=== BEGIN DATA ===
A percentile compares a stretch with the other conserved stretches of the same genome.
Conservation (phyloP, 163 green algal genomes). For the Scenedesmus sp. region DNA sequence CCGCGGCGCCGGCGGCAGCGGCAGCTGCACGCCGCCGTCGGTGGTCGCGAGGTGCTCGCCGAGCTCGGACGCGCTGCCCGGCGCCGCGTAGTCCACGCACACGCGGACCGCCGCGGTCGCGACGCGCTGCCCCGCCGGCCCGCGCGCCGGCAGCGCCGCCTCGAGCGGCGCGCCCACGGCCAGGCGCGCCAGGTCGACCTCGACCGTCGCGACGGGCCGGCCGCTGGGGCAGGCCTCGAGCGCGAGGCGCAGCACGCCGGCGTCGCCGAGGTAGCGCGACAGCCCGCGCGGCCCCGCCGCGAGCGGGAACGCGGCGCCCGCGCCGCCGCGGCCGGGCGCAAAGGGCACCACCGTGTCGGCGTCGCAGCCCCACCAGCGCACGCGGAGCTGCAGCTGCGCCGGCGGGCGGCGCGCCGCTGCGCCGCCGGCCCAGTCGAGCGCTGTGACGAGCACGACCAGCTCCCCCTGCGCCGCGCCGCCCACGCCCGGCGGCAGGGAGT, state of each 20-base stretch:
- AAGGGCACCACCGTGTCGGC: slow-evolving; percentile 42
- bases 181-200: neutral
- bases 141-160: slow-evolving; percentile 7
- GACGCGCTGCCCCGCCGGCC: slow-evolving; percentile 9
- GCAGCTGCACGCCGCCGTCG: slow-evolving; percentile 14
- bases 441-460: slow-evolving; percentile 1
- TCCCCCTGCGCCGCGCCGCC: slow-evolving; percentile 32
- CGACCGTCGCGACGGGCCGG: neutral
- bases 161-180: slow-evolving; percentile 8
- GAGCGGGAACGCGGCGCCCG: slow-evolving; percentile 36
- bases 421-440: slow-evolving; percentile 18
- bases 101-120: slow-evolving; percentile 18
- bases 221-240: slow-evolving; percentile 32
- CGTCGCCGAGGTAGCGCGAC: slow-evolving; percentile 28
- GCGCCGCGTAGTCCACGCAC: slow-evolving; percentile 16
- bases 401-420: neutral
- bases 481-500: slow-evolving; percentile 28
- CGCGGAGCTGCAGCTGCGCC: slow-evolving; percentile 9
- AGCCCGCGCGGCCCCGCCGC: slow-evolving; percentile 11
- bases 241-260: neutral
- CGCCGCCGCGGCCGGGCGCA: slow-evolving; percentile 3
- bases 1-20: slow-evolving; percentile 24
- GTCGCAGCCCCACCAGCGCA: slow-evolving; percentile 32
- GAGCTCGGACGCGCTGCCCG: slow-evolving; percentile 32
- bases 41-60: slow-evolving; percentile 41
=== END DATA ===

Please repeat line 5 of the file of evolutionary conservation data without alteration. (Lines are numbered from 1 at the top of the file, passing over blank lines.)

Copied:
- bases 141-160: slow-evolving; percentile 7